The wide variety of proposed use cases for psychedelics is supported by an increase in basic research.

Investor dynamics

Some investors see psychedelics as the newest frontier in investing, and others are drawn to the therapeutic potential of these drugs, often due to a personal experience with mental health issues. Both groups are unlikely to have had prior experience investing in the pharmaceutical space but represent the key players in Seed and Series A rounds.

The third group is the more traditional biopharma investors, which typically invest in later-stage companies.

A major driver of the huge increase of investment in 2020 and 2021 has been the growth of public offerings by psychedelics companies: COMPASS Pathways launched a US$147m IPO in September 2020, and in June 2021 Atai Life Sciences issued US$225m of shares on NASDAQ and GH Research priced its US$160m IPO. Currently, there are 60 publicly traded companies focused on psychedelics.

Despite the rise in public offerings, exposure to the sector for larger investors is still limited and, as a result, most institutional investment originates in the private market.

A notable trend in the past 12 months has been the increased range of investor types entering the private market, although there is likely even more heterogeneity to come as the sector matures.

Outside of investment funds, direct investors in psychedelics can be grouped into three main archetypes, each with different motivations and investing behaviours (see Figure Four).

L.E.K.’s predictions for the future of psychedelic investing

Continued steady flow of investment

While the rate of large private funding rounds and IPOs seems to have slowed, we expect continued investor appetite in the sector. We expect to see new seed rounds for recently launched companies across the value chain, as well as peaks in investment following the publication of clinical trial results.

Growth in healthcare and digital

We expect to see the continued growth of healthcare and digital platforms to fill gaps in the psychedelic value chain, which so far has been skewed towards early-stage pharmaceutical development. These areas will provide short-term revenue for pharmaceutical companies engaged in the development of next-generation psychedelics. They will also help establish the foundation for the anticipated approval of psychedelic-assisted psychotherapies, beyond ketamine and its derived compounds, expected from 2023. We expect investors will continue to distribute their investments across the full value chain of the industry.

Greater scrutiny of clinical results as funding increases

Investors are likely to place increasing emphasis on the ability of companies to deliver on their clinical programmes. Pivotal clinical trial results are set to be reported throughout 2022, but investors are already scrutinising psychedelic programmes to understand their scientific promise.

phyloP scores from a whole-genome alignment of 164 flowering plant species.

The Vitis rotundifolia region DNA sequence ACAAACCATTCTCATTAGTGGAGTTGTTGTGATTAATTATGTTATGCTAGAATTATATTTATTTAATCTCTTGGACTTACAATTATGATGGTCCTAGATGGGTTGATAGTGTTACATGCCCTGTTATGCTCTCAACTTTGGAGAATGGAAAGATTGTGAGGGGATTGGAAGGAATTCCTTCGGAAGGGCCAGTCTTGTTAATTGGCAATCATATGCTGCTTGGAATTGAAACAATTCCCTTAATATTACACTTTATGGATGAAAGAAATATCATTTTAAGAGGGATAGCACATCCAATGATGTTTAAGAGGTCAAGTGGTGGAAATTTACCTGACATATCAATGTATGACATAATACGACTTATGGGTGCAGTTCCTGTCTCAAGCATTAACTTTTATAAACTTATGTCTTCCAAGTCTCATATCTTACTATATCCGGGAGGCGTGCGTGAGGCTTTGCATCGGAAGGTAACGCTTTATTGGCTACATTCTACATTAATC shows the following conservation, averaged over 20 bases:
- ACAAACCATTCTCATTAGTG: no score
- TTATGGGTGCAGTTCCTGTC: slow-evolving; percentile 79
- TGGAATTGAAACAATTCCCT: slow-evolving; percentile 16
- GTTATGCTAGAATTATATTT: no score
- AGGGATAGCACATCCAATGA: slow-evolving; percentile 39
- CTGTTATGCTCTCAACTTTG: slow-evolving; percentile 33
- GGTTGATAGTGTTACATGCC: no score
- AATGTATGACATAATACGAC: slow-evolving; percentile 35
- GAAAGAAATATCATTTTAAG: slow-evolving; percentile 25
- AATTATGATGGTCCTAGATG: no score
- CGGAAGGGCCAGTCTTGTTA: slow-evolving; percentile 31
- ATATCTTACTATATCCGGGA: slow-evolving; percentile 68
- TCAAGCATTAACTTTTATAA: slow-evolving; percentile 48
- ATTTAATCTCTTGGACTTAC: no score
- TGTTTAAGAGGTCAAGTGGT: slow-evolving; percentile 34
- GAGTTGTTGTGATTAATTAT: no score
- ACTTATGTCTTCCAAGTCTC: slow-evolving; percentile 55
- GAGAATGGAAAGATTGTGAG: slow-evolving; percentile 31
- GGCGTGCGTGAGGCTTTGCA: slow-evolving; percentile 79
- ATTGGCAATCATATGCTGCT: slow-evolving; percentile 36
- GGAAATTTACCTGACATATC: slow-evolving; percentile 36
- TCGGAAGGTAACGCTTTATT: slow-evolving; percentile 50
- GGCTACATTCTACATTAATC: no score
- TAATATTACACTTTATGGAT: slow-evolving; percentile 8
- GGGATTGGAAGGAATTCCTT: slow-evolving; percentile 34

Continued growth in Europe

Europe’s leading role in the psychedelic industry will be consolidated, with continued levels of investment anticipated in 2022 due to the strong performance of both public and private companies. Investment from the US will no doubt continue apace as well.

Traditional biopharmaceutical investors and established pharmaceutical companies move in

As companies work on developing next-generation psychedelics with improved properties and increased patentability, we expect more traditional biopharma investors to enter the space. There have been some notable recent examples of this trend. For example, in January 2022, Otsuka invested U$5m upfront in Mindset Pharma, via the McQuade Center for Strategic Research and Development, adding to its previous investments in the psychedelics sector through Atai Life Sciences and Compass Pathways. This trend is likely to continue, according to L.E.K.

‘Certainly, some of the larger, more established pharma companies are looking at this space and wondering whether they should be involved and in what part of the value chain they could participate in,’ said Rivlin. ‘We might start to see large pharma looking at acquisitions, licensing, partnering or developing competing products.’


The rate of growth of the psychedelics sector is likely to increase as lead candidates across several large companies edge their way towards pivotal clinical trial results and launch.

This will further propel interest and investment in an industry that holds a promise of hope to many patients in desperate need of alternative, effective therapies.